As we discussed above, in our example of the layout of the basic MLM system you recruit two downline partners to sell a certain product volume and recruit two partners of their own as well, doubling the distributors at each downline level. However, since there is not an infinite number of people in this world, the levels cannot continue geometrically doubling forever, and at some point there won't be enough people in the world to double to the next level. If we assign numbers to the downline levels, then in this case at level 31, there wouldn't be enough left in the world to double to level 32 without re-recruiting the people above. If you did that, then the population of level 32 (not including the population of the levels above it) will be 4,294,967,296. That's about 4.3 billion people not counting the levels above, with some recruited twice! Since there are approximately 6 billion people in this world, there aren't enough people left on Earth for the 8.6 billion needed to double to level 33! There aren't enough people left on Earth! This is what the structure would look like.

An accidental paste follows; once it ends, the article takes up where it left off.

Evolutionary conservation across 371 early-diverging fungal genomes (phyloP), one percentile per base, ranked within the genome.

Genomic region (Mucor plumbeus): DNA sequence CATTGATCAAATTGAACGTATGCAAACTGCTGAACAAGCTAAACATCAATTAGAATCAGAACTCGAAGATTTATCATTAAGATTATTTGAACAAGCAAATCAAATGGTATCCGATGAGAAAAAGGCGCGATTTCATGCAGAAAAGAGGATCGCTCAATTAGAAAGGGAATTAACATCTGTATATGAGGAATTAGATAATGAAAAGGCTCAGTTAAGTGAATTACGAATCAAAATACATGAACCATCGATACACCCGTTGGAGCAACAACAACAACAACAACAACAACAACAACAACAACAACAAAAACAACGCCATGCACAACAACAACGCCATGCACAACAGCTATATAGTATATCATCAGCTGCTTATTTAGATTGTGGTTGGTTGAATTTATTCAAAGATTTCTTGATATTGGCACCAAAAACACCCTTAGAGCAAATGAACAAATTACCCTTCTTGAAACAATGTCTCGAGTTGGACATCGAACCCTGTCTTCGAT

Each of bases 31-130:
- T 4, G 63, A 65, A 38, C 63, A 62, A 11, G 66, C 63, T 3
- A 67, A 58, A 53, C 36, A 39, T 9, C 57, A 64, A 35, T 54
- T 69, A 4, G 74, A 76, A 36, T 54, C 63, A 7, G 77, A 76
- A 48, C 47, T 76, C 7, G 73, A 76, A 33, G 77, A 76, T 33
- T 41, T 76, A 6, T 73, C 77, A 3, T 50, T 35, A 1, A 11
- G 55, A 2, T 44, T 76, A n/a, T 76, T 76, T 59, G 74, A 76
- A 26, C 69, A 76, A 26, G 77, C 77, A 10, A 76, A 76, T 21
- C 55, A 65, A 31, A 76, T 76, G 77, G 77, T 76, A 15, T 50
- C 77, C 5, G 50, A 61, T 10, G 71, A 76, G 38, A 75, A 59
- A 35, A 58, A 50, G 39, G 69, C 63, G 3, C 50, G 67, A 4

1              (one person)

        2        2         (doubles to two people)

    3    3   3    3      (doubles to four people)

4 4  4 4  4 4  4 4   (doubles to eight people)

(and continued so on)



      Level 32 *     (population at 4.3 billion)


* Level 32 includes double recruitment of those above. No further expansion to Level 33 is possible. There are not enough people in the world for the 8.6 billion people required.